Though the content of Ishida’s work pertains heavily to a bleak outlook on life—an existence in which identity is reduced to an ultra-conformist notion of non-self—there is enough work here focused on the wide range of struggles experienced by the “everyman”/“salaryman” that this existence looks far more substantive than that of a woman in postindustrial Japanese society. This is not to say that Ishida himself is sexist—rather, it is merely to point out that he was deeply bound to the social structure he dissects with his painterly inquiry.
There is somewhat of a welcome exception in one the stronger paintings in the exhibition, Recalled. This image, which depicts what may be a family observing a worker making some kind of adjustment to a disassembled man in a box, is one of the more ambiguous of Ishida’s larger works. Again, the female figure is likely a wife and mother overseeing the recall of her failed husband, who is but a product. Here, the notion of failure is assigned to the male, but it seems that the woman in the image bears the burden. She displays the same affect of dystopian ennui that is characteristic of the male figures throughout the works in this exhibition.
Whether inadvertent or not, Ishida’s many allusions to tropes of Western painting, such as surrealism and mother-and-child iconography, also hint at an internal conflict of identity. Unlike the celebrated work of Takashi Murakami, whose ‘superflat’ aesthetic embraces Japan’s artistic past while blending it with imagery from Japan’s pop-culture present, Ishida’s pieces seem to ignore a patently Japanese aesthetic. Instead, Ishida’s modus operandi feels longingly aspirational rather than monumentally triumphant.
This begins to answer my lingering questions about his artistic pursuits in the face of his struggles with identity. It seems that in spite of his drive to unveil the true nature of life as a salaryman in postindustrial Japanese society, he still had a kind of blind spot that prevented him from breaking free from it. In an untitled painting from 2004, a year before his death at the age of 31, there are no figures. Instead, the image depicts a bedroom in which an elevated mattress has a pleasant stream with grass and rocks running underneath it. Books are stacked on the mattress. There is a peace to this image—but is it the peace of the grave?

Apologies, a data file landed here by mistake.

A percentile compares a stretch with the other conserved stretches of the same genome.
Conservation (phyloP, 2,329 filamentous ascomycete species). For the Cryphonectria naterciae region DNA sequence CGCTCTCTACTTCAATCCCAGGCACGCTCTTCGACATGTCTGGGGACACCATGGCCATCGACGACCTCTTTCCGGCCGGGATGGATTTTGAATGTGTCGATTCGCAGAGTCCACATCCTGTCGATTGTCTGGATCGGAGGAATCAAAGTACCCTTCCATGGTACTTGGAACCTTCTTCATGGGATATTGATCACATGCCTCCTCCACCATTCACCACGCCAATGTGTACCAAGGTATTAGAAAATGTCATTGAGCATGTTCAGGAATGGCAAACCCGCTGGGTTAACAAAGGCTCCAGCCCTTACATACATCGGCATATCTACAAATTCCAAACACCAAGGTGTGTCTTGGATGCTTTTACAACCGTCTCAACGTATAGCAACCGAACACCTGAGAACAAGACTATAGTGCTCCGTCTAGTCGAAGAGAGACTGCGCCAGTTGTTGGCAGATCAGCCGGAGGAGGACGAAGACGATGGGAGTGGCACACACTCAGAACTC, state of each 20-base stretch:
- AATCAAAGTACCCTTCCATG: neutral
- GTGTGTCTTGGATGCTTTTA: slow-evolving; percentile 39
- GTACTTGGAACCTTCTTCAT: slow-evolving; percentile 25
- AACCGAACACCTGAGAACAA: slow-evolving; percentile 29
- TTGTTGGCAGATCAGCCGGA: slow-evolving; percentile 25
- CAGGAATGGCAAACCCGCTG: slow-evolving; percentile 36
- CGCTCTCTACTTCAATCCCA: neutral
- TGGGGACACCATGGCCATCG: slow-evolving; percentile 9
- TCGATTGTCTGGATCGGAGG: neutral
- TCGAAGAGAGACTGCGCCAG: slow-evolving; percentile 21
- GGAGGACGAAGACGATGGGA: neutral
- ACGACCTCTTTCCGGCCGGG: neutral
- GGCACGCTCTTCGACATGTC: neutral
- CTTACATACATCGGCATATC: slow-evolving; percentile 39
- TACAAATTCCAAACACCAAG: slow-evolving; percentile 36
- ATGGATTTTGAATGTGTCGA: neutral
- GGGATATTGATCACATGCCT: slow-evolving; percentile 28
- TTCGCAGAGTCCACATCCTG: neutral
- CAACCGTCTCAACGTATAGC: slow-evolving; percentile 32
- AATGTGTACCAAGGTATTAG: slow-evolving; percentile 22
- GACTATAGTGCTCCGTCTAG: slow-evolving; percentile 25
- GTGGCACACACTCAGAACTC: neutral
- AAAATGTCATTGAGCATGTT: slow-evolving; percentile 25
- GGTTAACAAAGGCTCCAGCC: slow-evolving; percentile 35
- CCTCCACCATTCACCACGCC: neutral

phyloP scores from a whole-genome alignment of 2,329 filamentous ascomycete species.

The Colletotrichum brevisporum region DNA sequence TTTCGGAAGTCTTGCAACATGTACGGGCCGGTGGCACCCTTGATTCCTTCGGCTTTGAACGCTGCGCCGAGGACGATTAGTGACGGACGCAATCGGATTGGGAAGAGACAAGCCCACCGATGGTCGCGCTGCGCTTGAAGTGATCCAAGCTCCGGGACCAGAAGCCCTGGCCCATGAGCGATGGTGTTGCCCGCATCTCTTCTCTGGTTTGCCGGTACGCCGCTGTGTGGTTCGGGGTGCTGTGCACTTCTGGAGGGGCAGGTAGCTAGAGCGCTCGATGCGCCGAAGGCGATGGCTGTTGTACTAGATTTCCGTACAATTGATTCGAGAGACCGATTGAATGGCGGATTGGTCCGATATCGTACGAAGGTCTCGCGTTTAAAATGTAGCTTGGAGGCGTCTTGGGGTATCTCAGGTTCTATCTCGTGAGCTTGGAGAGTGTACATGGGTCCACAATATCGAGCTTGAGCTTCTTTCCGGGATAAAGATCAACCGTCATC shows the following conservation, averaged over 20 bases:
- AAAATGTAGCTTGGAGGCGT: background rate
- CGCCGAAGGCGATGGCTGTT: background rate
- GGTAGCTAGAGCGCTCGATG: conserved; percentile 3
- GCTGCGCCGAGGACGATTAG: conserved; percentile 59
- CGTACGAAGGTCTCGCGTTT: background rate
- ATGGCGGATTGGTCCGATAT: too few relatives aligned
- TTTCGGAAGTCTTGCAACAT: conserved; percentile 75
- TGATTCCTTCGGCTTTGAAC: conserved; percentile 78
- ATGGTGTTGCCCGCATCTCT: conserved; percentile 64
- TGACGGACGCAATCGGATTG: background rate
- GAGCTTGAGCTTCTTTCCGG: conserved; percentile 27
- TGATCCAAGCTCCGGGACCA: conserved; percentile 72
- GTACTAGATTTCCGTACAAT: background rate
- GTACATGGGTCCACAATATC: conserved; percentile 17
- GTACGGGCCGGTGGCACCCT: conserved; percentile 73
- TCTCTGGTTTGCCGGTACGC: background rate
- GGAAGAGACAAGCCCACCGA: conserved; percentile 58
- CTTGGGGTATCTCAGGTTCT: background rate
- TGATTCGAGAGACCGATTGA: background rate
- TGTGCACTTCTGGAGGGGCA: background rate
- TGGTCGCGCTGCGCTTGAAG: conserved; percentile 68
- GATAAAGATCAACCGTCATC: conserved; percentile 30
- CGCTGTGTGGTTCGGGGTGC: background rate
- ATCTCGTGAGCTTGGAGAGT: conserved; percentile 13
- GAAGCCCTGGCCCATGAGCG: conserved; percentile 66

Tetsuya Ishida, Untitled, 2004, acrylic and oil on canvas. Photo by Michael Tropea. Courtesy of Wrightwood 659.
Like the stream in which the baby can be found in Abortion, the stream in this image seems to be a metaphor for death. If Ishida’s only answer to escape from this life is death, my question may be answered. Either way, as with any artist who leaves this world so young, we can only wonder where their work may have gone and where it may have taken us.
Evan Carter is a contributing editor of the New Art Examiner. He earned his MFA degree in 2017 from the University of Chicago and wrote about Documenta 14 in a prior issue of the Examiner.
“Ishida: Self-Portrait of Other” is on view at Wrightwood 659, located at 659 W. Wrightwood Avenue in Chicago, from October 3 through December 14, 2019.
Tetsuya Ishida, Refuel Meal, 1996, acrylic on board. Photo by Michael Tropea. Courtesy of Wrightwood 659.
Tetsuya Ishida, Recalled, 1998, acrylic on board. Photo by Michael Tropea. Courtesy of Wrightwood 659.